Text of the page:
The ridiculous names of J-League Clubs owes much to this notion of a “proper” way of football. The clubs were given foreign names – such as Yokohama Flugels, Kashima Antlers, Grampus Eight – as they were proper “football names.” As the Japanese economy faltered in the later Nineties, and as the initial hype of the J-League moved on, teams began to struggle financially. A merger was mooted between the Flugels and the other Yokohama team. Spontaneously, a fan revolt took place – in fact the whole story is very reminiscent of the Wimbledon MK saga. Football had given communities which largely served as dormitories for work something to focus on. At last an authentic football culture established itself in Japan.



Tristan Gooley, observation and cognitive bias

Recently my brother gave me a present of Tristan Gooley‘s The Walker’s Guide to Outdoor Tracks and Signs. I have read various Gooley books over the years, and to some I have given the signal honour of losing or getting ruined by rain. I have also found they are books which work much much better in physical form that as eBooks.

Tristan Gooley (source – his twitter page @NaturalNav)

Gooley’s books are deceptively digressive – there is a firm structure within which a vast array of knowledge from eclectic sources are displayed. This leads to learning an awful lot of what, in other hands, could be off-puttingly didactic material in an entertainingly brief time.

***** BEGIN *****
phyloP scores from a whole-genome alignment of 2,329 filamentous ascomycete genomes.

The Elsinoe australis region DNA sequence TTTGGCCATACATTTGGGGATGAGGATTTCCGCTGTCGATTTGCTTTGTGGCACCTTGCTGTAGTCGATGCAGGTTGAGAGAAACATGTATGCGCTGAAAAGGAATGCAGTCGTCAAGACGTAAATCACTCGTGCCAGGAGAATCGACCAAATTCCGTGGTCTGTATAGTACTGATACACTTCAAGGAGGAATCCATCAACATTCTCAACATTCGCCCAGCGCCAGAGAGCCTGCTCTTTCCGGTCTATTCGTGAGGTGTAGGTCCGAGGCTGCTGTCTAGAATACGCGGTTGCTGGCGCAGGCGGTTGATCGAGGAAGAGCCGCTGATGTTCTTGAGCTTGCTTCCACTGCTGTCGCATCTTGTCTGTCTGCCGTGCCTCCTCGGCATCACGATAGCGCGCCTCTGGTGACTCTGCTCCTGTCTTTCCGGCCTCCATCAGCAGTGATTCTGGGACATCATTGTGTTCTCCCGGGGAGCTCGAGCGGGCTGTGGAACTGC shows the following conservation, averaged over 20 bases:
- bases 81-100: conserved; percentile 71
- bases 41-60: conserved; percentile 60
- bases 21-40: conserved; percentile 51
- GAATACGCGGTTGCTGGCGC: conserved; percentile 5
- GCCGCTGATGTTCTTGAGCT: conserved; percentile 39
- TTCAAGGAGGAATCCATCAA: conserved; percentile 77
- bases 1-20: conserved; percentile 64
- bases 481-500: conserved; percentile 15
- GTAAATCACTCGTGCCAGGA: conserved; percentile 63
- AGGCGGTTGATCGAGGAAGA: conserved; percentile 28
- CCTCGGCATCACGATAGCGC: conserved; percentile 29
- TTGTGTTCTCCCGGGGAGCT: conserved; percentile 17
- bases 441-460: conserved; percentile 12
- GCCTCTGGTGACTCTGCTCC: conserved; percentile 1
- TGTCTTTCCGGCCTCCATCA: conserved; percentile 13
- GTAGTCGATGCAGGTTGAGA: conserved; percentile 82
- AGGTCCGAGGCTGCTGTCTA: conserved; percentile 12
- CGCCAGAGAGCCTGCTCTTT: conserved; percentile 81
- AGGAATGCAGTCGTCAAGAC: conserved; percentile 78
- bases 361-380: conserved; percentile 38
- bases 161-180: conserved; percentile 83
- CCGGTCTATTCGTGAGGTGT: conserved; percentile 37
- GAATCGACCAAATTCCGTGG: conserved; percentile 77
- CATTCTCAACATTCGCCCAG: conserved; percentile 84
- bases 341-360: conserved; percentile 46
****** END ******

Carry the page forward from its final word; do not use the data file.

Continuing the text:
As well as this, just-one-more-bit quality, there is a generosity to Gooley’s prose which the following passage exemplifies:

Everybody will have seen treasure hunters on the beach at some point: solitary figures with headphones who march silently up and down the beach swinging their metal detectors. These hunters get an unfair press generally, because most people fail to appreciate that in every activity that seizes a person’s interest there must lie an artistry. The metal-detecting part of treasure hunting is far from the whole process.

Gooley seems very far from the kind of moral one-upmanship which is so prevalent these days, facilitated greatly by social media.

The Walker’s Guide to Outdoor Clues & Signs considers, in turn, various outdoor settings interspersed with narrative pieces that describe a particular walk or experience of Gooley. For instance, the very first section is on “Ground” – getting a sense of how terrain and observable geology can give clues to direction. This is followed by sections on trees, general plants and mosses/algae/fungi/lichens. Then we have “A Walk with Rocks and Wildflowers” which unobtrusively helps synthesise this information.

Gooley is not just focused on what we usually think of when we think of “the outdoors”, but on urban environments too. Here he is astute in observing the ways in which towns and cities are shaped by the same forces of geology, wind, rain and light that apply in rural settings.

Gooley’s work has got me thinking again on bias. Writers such as Daniel Kahneman have greatly popularised the concept of cognitive bias, and the many ways we humans can Get Things Wrong – especially when we Know We Are Right. Time to re-embed this tweet:


As may be clear from the blog post I linked to above, I have some sense that the hunt for bias has rendered us all too suspicious of our amazing ability to observe the world, and make generalisations from those observations that may not be perfect, but are incredibly useful in navigating the world – literarlly so in Tristan Gooley’s work. Gooley’s books are, as well as everything else, something of a corrective to over-suspicion of human observation.